19. Money Bills Amendment Procedure and Related Matters Amendment Bill
20. National Credit Amendment Bill
In addition to the processing of and passing of these bills by the National Assembly and / or the National Council of Provinces, there are a number of international protocols and conventions that were approved in line with Section 231 (2) of the Constitution that requires the approval of certain international agreements to commit the country.
Parliament fully recognises that active citizenry is a defining feature of any working and sustainable democracy. To advance the realisation of our ambitious mandate of promoting public participation, Parliament has stepped up levels of communication and unmediated engagement of the people through various programmes.
During the period under review the National Council of Provinces took its flagship Taking Parliament To The People (TPTTP) programme to the Eastern Cape, Free State and Gauteng, where thorough oversight work was conducted, public meetings and hearings were held to track the impact of development interventions on the quality of people’s lives.
The engagements affirmed our decision to undertake a three-phased TPTTP, starting with preliminary visits, a core visit that fully engages the Executive at all three spheres and a follow up visit after 12 months to assess progress made. We must still return to Gauteng before the end of the year to continue to look at the impact of migration in our efforts to deepen co-operative governance in the context of promoting development.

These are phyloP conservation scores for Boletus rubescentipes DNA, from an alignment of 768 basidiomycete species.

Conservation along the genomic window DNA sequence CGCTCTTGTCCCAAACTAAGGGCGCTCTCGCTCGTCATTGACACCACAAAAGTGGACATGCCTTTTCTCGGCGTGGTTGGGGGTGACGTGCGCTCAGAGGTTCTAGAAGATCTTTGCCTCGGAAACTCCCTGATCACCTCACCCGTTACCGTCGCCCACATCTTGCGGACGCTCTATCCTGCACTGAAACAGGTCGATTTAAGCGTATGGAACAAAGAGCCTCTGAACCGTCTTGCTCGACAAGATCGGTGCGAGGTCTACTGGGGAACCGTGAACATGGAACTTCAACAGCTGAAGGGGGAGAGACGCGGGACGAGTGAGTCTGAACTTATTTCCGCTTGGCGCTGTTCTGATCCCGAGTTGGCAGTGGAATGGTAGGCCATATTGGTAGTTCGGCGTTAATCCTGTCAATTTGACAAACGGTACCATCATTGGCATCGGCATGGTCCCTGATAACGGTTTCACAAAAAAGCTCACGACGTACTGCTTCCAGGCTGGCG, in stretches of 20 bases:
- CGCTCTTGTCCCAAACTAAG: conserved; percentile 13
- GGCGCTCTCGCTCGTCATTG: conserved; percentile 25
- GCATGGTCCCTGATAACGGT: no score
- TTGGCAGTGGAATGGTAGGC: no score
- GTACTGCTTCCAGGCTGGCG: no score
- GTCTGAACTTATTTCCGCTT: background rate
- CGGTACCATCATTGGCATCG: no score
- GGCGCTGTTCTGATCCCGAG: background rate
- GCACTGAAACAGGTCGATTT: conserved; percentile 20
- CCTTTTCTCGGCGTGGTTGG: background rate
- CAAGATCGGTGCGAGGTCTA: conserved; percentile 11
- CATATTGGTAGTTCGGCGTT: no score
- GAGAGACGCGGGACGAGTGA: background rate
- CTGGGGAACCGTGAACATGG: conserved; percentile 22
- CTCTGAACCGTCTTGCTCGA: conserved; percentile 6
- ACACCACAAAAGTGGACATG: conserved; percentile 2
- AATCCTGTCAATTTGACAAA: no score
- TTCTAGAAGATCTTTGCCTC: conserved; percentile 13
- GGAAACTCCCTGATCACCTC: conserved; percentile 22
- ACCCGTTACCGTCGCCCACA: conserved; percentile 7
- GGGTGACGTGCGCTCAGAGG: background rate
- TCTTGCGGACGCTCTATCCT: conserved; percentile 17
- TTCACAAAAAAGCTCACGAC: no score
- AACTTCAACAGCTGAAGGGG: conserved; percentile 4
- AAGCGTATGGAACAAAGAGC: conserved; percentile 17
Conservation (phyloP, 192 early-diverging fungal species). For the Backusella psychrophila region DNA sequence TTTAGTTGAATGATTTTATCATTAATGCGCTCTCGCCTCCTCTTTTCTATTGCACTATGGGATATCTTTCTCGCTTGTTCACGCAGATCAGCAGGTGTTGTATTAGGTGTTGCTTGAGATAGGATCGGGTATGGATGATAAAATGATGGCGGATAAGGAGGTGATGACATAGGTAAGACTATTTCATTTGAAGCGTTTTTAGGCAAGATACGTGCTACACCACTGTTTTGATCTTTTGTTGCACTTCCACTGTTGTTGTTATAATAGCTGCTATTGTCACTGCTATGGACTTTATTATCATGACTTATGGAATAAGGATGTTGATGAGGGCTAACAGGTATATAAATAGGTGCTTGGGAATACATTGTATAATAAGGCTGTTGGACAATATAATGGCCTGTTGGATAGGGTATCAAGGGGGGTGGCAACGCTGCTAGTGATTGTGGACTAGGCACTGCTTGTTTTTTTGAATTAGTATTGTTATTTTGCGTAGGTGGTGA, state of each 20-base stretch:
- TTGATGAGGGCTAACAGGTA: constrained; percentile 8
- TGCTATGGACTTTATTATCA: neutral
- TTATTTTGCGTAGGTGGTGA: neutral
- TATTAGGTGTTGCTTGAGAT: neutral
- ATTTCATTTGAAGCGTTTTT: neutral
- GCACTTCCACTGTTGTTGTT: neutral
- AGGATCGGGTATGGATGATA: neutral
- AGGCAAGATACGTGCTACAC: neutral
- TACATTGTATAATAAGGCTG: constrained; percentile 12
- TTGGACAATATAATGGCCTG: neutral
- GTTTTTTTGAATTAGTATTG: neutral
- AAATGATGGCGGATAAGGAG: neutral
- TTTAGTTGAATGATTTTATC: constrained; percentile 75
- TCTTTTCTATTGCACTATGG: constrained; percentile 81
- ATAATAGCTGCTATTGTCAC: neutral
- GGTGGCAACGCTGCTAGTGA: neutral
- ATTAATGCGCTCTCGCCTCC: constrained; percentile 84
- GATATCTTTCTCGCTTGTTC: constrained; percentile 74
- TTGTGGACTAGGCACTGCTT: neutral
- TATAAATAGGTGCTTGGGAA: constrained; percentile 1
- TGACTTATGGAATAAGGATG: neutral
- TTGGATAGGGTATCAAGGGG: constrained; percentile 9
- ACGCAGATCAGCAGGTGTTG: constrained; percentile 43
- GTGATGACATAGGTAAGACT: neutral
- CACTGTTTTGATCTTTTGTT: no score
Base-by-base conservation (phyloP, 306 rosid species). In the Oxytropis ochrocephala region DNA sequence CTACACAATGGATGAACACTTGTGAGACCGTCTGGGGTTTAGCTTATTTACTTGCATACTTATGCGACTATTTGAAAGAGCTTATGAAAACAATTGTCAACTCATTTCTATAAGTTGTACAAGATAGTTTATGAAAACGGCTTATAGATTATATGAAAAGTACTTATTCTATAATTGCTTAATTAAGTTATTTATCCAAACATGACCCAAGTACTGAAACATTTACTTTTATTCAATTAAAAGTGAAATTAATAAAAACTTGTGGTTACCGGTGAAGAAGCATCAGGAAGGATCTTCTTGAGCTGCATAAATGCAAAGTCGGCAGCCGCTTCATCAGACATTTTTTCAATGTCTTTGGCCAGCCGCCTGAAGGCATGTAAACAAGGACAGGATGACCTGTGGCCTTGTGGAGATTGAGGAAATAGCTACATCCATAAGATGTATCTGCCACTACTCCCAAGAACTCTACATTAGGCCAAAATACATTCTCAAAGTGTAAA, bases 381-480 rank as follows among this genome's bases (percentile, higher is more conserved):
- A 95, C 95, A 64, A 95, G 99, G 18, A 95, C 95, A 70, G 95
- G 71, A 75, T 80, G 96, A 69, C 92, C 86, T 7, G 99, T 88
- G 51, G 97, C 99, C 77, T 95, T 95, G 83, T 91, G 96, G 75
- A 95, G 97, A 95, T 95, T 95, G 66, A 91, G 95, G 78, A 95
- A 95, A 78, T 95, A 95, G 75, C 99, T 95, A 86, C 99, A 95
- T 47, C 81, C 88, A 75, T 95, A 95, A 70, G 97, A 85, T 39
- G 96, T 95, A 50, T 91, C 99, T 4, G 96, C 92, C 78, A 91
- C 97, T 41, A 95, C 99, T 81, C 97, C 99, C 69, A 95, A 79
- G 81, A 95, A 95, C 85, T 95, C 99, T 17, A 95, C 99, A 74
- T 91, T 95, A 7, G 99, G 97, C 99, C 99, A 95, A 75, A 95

The Joint Constitutional Review Committee of the National Assembly and the National Council of Provinces embarked on an intensive and extensive programme of consulting people and exploring possible amendments to Section 25 to enable the expropriation of land without compensation. It is one of the most democratic, transparent and publicly involved processes since the advent of the democratic Parliament in 1994. Because of the volume of public participation and comment it has received, the committee has requested an extension until November to report on its work to the two Houses. It demonstrates the seriousness with which Parliament to seeks to address land reform.
During this period, the engine rooms of Parliament � its Portfolio, Select or Joint Committees �convened meetings to address a range of issues. They reached out to numerous service delivery sites, conducted oversight visits and processed bills, scrutinised and supported the approval of departmental strategic and annual performance plans with budgets with periodic sessions to hold Departments accountable.